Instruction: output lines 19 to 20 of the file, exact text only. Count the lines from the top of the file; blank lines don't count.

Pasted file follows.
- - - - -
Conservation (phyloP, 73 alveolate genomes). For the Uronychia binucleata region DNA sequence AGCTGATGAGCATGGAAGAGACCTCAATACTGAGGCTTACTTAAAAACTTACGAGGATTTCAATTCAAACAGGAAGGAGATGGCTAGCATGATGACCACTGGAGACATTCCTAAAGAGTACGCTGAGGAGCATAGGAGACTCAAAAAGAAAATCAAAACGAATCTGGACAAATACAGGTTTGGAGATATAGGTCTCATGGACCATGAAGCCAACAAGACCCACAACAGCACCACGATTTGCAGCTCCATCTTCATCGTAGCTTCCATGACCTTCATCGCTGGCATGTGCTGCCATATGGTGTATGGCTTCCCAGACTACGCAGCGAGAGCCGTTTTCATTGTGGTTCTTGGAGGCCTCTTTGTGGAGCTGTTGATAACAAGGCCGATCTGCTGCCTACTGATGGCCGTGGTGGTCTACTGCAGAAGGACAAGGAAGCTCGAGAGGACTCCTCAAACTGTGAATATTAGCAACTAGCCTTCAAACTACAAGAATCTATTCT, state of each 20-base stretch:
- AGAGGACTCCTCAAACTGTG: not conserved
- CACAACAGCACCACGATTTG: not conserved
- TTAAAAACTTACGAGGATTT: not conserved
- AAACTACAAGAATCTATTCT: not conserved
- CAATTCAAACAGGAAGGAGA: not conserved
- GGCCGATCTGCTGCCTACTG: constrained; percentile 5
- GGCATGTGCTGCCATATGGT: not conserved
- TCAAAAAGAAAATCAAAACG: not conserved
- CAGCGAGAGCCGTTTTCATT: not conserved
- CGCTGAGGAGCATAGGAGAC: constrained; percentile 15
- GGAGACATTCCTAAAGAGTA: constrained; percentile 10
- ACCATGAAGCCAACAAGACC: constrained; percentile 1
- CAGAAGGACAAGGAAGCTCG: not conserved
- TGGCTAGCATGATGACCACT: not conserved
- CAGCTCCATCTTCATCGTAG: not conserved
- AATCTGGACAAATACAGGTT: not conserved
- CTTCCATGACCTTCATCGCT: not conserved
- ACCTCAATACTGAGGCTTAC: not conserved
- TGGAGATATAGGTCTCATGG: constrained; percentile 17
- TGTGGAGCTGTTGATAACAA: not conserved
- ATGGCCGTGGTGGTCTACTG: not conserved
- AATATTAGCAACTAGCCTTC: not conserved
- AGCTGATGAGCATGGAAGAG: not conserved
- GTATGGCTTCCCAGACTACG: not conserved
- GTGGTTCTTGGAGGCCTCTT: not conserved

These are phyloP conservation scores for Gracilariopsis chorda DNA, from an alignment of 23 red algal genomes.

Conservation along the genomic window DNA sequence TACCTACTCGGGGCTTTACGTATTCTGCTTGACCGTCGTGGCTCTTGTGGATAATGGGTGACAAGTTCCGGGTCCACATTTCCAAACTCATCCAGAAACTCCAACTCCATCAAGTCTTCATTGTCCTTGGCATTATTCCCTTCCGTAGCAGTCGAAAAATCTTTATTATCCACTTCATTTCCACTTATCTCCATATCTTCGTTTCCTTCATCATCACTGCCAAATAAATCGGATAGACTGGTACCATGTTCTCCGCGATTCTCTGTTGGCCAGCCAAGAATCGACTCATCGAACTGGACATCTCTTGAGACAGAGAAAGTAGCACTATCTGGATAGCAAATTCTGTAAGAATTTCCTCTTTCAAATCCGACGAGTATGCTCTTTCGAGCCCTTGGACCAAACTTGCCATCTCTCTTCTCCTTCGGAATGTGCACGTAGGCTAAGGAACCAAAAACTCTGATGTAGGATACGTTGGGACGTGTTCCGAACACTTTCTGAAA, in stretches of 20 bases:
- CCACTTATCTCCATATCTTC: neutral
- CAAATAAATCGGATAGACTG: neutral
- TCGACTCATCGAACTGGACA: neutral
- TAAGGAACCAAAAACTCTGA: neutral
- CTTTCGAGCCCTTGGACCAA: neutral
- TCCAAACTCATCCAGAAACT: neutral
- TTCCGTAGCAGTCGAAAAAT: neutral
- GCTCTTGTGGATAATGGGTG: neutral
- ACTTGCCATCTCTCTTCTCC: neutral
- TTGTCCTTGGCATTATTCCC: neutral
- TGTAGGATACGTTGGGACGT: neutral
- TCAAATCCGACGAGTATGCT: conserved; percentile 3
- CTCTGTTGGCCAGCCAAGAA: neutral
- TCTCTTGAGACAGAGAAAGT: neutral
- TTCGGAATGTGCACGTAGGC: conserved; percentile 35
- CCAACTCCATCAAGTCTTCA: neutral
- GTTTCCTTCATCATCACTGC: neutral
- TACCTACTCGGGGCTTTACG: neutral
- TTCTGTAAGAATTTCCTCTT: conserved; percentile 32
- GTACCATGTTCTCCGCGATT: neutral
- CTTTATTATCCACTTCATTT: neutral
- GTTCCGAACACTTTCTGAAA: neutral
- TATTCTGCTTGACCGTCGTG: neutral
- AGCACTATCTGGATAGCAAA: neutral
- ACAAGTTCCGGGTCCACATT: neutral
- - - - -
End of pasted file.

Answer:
- ACCTCAATACTGAGGCTTAC: not conserved
- TGGAGATATAGGTCTCATGG: constrained; percentile 17